My first major set of credit card applications was October 2012, where I got a Bank of America Alaska Airlines Visa, a Citi American Airlines Visa, a Citi American Airlines Amex, and a Barclays US Airways card. I decided to outright cancel the Bank of America Alaska card in preparation for applying for a new one for my last set of credit card applications, although I ended up downgrading instead to a no annual fee card (which still charged me an annual fee, but that’s the subject of another post). I also decided to cancel the Citi AA Visa, as I definitely didn’t need two American Airlines credit cards.
That left the Citi AA Amex and the Barclays US Airways card. If you redeem American miles frequently, then holding a Citi American Airlines card is a good idea because you get a 10% mileage rebate on all redemptions up to the first 100k miles you redeem each year (i.e. you can get up to 10k miles back this way), and 10k American miles are worth more than the $85 annual fee for most people. In addition, I decided to hold onto the Citi AA Amex over the Visa because of the chance that Amex Small Business Saturday would offer rebates to Amex cards used at small businesses, which would further offset the annual fee. However, I wasn’t wedded to holding onto this card since I can add another Citi AA card to my next round of credit card applications in January, as the 12+ month churn cycle for Citi cards still seems alive and well.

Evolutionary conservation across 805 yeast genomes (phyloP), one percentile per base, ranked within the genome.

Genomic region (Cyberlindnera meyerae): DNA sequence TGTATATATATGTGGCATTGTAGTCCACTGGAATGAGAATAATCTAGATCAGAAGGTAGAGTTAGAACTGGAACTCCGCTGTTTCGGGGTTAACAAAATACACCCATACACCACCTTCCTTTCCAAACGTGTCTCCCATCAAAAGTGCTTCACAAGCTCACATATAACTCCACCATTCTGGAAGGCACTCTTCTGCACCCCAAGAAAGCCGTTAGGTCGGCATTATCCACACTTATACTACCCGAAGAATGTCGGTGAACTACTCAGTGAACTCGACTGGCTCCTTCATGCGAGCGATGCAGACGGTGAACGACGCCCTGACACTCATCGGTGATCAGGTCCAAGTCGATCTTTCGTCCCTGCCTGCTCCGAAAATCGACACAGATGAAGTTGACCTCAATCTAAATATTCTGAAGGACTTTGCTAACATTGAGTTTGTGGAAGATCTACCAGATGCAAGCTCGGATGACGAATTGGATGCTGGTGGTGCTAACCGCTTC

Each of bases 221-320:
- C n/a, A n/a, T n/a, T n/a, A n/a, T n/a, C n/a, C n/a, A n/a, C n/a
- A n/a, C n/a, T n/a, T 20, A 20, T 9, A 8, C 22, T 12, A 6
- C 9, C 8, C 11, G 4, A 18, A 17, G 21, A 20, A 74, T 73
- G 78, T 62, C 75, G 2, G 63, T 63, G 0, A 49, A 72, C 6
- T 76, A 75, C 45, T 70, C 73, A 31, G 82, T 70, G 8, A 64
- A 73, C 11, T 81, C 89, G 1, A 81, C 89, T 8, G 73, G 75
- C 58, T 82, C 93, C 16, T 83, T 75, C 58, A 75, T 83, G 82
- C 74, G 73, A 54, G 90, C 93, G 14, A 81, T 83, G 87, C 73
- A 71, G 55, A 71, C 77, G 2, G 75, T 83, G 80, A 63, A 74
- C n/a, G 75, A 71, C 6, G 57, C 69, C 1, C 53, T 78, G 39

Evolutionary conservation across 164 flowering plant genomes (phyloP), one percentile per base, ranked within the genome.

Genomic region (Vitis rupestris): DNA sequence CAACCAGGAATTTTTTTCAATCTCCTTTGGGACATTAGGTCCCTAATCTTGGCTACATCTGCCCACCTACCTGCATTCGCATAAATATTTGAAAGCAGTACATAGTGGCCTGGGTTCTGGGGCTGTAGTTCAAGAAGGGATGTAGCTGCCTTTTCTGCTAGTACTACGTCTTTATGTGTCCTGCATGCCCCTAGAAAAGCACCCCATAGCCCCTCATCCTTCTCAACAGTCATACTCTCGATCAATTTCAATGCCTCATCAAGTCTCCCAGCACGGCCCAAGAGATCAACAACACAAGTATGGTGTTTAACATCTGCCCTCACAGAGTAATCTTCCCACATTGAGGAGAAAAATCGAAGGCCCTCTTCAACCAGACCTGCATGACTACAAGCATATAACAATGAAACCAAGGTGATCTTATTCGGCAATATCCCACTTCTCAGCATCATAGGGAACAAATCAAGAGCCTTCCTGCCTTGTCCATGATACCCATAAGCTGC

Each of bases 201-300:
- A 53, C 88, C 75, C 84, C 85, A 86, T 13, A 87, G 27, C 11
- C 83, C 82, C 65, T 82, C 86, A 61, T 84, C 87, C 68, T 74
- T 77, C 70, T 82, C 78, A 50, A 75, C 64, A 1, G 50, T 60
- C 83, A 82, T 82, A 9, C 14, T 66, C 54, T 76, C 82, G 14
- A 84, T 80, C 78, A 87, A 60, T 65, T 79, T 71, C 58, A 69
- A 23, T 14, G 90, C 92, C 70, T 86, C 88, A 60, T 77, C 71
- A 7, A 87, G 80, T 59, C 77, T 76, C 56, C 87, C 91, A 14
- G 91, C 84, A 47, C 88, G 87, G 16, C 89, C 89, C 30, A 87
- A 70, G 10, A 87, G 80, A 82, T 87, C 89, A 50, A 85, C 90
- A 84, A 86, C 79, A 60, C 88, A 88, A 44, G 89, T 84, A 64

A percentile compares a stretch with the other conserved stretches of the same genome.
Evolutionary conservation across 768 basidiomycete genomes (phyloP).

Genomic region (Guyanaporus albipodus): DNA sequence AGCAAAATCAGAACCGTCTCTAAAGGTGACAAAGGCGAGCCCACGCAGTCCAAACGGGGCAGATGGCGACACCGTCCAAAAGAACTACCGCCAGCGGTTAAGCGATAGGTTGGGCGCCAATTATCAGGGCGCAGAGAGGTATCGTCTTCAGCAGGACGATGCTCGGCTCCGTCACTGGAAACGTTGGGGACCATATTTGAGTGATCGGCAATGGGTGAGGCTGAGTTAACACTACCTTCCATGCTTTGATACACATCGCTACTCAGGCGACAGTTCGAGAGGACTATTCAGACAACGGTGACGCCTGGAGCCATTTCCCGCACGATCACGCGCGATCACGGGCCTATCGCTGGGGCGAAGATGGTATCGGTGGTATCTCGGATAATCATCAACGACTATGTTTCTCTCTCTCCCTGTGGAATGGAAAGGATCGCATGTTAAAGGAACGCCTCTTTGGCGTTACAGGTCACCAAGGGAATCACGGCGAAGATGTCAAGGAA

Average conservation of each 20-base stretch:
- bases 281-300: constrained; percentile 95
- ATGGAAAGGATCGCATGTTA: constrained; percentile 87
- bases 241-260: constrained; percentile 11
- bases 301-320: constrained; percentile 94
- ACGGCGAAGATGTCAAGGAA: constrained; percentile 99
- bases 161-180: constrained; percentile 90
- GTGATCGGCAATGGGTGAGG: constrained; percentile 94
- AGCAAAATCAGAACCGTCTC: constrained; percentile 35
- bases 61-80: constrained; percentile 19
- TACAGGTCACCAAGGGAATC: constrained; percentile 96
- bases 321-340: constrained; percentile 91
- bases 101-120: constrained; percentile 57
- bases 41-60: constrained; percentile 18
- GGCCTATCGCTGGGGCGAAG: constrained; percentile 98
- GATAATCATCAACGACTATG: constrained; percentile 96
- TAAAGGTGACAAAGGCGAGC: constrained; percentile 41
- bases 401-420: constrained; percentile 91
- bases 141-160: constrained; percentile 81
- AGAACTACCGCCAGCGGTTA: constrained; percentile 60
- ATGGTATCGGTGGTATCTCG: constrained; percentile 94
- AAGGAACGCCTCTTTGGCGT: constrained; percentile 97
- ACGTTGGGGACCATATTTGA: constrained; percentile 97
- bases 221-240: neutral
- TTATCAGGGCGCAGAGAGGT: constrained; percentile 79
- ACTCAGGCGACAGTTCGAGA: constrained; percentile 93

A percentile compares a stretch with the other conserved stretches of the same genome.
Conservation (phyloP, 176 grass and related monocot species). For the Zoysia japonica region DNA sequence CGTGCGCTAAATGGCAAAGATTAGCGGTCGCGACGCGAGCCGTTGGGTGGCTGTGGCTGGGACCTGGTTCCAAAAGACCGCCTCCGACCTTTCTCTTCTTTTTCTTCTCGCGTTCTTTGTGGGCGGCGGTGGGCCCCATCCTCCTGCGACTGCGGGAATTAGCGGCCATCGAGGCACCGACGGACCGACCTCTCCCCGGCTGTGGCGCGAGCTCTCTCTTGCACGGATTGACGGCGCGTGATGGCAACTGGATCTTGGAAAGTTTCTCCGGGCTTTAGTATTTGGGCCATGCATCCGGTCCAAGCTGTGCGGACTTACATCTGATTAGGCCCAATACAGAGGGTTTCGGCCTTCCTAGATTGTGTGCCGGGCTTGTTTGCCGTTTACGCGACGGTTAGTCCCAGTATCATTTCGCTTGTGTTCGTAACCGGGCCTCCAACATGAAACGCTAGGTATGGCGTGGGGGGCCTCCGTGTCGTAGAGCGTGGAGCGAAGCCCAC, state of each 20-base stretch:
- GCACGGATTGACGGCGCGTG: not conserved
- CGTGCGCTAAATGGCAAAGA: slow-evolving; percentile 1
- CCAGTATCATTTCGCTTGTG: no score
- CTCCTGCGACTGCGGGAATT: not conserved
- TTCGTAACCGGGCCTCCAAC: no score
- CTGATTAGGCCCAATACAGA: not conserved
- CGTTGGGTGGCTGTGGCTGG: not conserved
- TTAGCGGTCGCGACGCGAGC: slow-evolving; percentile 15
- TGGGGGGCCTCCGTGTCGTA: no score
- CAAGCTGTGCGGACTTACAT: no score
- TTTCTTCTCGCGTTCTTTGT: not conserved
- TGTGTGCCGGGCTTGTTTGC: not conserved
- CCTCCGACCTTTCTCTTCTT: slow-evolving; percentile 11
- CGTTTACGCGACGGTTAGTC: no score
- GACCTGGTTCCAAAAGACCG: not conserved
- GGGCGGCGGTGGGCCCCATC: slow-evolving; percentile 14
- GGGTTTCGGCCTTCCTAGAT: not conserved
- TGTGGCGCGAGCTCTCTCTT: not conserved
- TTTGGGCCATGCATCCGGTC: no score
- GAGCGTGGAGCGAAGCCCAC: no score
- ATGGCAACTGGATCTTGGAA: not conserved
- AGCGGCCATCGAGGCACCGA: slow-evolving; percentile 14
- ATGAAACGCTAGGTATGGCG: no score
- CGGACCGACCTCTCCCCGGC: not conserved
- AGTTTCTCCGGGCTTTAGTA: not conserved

For the Barclays US Airways card, I was a little bit on the fence. I signed up for a version of the card that gives 10k bonus miles every year, which again is generally worth more than the $89 annual fee for most people. But what made me decide to hold onto the card was the offer that I got for a 25% mileage rebate on award redemptions, and this offer was targeted to this credit card. So given that holding onto this card will earn me 32.5k miles (10k from anniversary bonus; 22.5k from a 90k award redemption to take advantage of the 25% rebate offer), I think it makes sense to keep it for now.
So for the Citi AA Amex card, I decided to call the number on the back of my card to see what they could do for me about the annual fee. When I told the phone rep that I wasn’t sure whether or not the annual fee was worth it to me, she told me about all of the meaningless benefits like priority boarding and a free checked bag (meaningless to me because I’ll be AA Executive Platinum next year). When I told her that I didn’t care about those benefits, she offered me 500 miles to keep the card since I was a valued Citi customer.
500 miles? I thought she was joking. But she was seriously offering me 500 miles to pay an $85 annual fee. 500 miles is worth maybe at an extreme valuation $10 to me. At that point, I was mildly offended, so I told her to just cancel the card if Citi valued my business at 500 miles.
At that point, she came up with a much better offer: a one-time statement credit of $95 (the annual fee is only $85), and the opportunity to earn 1,000 bonus miles for each of the next 16 billing cycles where I spend more than $1,000 on the card. I don’t need to do anything to get the $95 statement credit, and 2x miles on all spend for the first $1,000 spent each month is pretty compelling. Offer accepted. I’ll be sure to start bringing this card to me whenever I go to CVS for the next 16 months.